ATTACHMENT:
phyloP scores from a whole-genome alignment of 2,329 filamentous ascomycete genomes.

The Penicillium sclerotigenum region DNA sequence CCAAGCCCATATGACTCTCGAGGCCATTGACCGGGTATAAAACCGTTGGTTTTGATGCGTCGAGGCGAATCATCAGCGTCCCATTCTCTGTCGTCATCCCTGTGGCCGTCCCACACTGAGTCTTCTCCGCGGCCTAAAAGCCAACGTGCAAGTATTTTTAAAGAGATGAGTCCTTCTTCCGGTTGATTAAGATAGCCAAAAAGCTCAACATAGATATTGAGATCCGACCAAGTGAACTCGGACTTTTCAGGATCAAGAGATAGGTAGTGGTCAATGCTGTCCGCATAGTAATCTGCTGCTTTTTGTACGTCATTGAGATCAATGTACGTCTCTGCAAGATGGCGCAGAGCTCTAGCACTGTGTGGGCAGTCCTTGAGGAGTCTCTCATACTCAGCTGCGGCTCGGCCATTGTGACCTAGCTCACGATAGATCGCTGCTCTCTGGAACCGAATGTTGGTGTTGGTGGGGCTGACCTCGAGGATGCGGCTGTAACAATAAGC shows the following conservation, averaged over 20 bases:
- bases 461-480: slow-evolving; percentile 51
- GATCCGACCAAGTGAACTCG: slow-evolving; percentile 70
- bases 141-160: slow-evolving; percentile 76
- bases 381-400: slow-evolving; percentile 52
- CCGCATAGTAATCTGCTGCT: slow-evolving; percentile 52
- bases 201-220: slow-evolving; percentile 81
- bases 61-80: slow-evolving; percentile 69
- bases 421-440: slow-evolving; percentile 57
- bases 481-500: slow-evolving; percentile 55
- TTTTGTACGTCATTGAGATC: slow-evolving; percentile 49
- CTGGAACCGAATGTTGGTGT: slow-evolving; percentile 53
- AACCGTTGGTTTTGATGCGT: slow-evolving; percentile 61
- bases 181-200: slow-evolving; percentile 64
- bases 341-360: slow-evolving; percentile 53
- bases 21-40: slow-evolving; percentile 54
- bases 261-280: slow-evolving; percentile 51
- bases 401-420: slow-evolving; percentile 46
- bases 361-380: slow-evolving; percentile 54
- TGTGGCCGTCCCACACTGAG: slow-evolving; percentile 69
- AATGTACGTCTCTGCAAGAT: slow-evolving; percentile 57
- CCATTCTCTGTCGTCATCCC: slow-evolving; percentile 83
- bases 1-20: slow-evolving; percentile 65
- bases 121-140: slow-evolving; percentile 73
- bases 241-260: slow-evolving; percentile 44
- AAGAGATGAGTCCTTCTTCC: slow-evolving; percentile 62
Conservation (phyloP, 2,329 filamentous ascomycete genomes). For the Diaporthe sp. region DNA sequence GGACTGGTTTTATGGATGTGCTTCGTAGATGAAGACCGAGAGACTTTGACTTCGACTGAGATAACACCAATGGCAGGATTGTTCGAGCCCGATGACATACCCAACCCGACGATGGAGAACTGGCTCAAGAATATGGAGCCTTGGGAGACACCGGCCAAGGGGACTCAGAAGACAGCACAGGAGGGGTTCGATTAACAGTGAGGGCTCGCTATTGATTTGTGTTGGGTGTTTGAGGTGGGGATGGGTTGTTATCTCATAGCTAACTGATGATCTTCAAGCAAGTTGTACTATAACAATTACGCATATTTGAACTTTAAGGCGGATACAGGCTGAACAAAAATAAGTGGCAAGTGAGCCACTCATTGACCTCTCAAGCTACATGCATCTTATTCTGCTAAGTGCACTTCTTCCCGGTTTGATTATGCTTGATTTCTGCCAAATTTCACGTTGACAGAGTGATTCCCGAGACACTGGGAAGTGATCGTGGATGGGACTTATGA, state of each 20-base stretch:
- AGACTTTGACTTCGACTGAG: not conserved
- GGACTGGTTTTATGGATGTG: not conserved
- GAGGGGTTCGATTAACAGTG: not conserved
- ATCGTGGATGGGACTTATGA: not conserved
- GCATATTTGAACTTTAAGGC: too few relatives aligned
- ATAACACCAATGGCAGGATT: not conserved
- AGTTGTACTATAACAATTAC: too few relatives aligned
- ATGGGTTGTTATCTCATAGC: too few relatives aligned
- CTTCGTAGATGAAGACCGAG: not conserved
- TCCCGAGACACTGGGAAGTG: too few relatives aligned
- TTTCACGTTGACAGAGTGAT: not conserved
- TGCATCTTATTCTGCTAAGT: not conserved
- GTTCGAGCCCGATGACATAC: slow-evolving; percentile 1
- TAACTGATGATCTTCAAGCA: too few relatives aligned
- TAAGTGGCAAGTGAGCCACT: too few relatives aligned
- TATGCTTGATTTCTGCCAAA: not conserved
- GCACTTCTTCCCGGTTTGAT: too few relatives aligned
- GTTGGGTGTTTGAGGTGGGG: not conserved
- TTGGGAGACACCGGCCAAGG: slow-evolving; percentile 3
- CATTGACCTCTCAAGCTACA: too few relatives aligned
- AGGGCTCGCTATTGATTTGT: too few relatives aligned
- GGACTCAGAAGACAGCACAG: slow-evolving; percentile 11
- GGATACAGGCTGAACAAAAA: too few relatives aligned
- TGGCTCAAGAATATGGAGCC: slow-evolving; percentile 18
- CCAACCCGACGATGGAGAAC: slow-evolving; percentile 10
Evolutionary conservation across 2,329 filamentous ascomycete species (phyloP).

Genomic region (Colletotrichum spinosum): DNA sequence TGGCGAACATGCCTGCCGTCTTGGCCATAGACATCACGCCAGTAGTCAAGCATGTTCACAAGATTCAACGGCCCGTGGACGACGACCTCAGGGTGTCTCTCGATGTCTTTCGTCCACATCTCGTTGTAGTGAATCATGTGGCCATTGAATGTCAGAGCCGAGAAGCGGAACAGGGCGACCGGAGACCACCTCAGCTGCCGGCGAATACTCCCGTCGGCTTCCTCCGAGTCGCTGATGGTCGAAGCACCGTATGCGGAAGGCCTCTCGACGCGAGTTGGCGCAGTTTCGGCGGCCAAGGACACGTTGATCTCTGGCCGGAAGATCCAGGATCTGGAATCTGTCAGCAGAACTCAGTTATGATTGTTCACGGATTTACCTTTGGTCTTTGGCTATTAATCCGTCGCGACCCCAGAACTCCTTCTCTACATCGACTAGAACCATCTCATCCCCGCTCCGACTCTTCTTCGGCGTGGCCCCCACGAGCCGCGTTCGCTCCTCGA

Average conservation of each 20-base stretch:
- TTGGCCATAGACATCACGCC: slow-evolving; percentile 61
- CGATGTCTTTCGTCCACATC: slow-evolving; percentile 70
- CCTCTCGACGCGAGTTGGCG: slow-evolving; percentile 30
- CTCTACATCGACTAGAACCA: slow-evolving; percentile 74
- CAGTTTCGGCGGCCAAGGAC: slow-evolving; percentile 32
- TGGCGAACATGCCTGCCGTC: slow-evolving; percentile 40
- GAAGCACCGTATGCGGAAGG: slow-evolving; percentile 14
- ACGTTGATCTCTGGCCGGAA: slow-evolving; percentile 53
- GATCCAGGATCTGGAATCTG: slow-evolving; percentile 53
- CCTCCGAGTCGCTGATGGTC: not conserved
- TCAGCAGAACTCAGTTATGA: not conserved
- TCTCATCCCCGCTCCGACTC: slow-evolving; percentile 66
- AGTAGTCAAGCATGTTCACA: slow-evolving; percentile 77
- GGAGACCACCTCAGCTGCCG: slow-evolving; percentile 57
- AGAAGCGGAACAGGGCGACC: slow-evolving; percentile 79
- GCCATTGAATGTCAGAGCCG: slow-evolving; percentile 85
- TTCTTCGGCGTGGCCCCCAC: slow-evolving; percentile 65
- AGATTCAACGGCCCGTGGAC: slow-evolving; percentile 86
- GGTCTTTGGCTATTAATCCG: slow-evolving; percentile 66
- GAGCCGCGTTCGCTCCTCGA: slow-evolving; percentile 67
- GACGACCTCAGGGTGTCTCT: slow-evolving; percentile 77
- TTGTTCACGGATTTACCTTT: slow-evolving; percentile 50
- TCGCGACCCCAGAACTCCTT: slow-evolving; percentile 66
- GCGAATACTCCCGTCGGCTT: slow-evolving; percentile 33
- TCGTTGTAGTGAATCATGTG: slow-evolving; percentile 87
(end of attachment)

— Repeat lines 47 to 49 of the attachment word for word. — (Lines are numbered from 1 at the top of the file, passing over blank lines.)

- TTGGGAGACACCGGCCAAGG: slow-evolving; percentile 3
- CATTGACCTCTCAAGCTACA: too few relatives aligned
- AGGGCTCGCTATTGATTTGT: too few relatives aligned